control directives should not be placed within a <Limit> section.
       Refer to the Apache documentation for more information.

       Using the same configuration and assuming that the request was of type
       POST, the following code inside an Auth handler:

	 my %require =
	     map { my ($k, $v) = split /\s+/, $_->{requirement}, 2; ($k, $v||'') }
	     @{ $r->requires };

       will populate %require with the following pairs:

	 'group' => 'bar tar',
	 'user' => 'goo bar',
	 'valid-user' => '',

   "satisfies"
       How the requires lines must be met. What's the applicable value of the
       "Satisfy" directive:

	 $satisfy = $r->satisfies();

       obj: $r ( "Apache2::RequestRec object" )
	   The current request

       ret: $satisfy ( integer )
	   How the requirements must be met.  One of the "Apache2::Const
	   :satisfy constants":

	   "Apache2::Const::SATISFY_ANY", "Apache2::Const::SATISFY_ALL" and
	   "Apache2::Const::SATISFY_NOSPEC".

       since: 2.0.00

       See the documentation for the "Satisfy" directive in the Apache
       documentation.

   "some_auth_required"
       Can be used within any handler to determine if any authentication is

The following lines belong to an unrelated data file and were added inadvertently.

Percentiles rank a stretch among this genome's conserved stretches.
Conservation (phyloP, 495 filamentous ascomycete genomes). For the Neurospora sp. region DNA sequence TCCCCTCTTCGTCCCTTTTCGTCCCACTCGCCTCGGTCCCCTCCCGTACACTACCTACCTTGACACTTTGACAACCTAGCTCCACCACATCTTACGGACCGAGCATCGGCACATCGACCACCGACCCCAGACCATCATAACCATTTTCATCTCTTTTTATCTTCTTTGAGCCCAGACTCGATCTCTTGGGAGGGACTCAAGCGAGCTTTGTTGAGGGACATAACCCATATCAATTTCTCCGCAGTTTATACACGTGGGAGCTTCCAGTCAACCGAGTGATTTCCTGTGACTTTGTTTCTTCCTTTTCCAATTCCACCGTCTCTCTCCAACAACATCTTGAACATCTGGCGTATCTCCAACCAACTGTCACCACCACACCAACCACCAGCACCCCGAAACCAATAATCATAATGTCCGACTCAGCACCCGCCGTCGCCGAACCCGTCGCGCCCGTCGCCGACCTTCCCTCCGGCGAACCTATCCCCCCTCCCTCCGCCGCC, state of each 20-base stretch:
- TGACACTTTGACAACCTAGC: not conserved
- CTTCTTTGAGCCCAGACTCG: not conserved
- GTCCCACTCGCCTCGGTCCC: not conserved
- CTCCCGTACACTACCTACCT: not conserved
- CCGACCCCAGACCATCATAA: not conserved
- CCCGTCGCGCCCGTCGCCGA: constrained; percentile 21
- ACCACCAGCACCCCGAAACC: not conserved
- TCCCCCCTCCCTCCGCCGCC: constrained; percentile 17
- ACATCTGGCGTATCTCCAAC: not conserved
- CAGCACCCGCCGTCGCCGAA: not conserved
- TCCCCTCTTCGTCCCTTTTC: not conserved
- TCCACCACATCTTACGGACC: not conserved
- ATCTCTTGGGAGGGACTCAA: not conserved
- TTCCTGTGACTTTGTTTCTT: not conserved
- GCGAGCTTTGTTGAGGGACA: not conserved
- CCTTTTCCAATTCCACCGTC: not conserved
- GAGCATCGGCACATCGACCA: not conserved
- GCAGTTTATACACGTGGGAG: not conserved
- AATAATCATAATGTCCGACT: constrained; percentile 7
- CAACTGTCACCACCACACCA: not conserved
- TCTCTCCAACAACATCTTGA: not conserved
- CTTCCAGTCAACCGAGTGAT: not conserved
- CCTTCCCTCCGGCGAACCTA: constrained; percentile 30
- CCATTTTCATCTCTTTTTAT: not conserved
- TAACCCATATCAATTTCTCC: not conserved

required for the current request:

	 $need_auth = $r->some_auth_required();

       obj: $r ( "Apache2::RequestRec object" )
	   The current request

       ret: $need_auth ( boolean )
	   TRUE if authentication is required, FALSE otherwise

       since: 2.0.00

See Also
       mod_perl 2.0 documentation.

Copyright
       mod_perl 2.0 and its core modules are copyrighted under The Apache
       Software License, Version 2.0.

Authors
       The mod_perl development team and numerous contributors.

perl v5.apache_mod_perl-108~358::mod_perl-2.0.7::docs::api::Apache2::Access(3)
[top]

List of man pages available for MacOSX

Copyright (c) for man pages and the logo by the respective OS vendor.

For those who want to learn more, the polarhome community provides shell access and support.

[legal] [privacy] [GNU] [policy] [cookies] [netiquette] [sponsors] [FAQ]
Tweet
Polarhome, production since 1999.
Member of Polarhome portal.
Based on Fawad Halim's script.
...................................................................
Vote for polarhome
Free Shell Accounts :: the biggest list on the net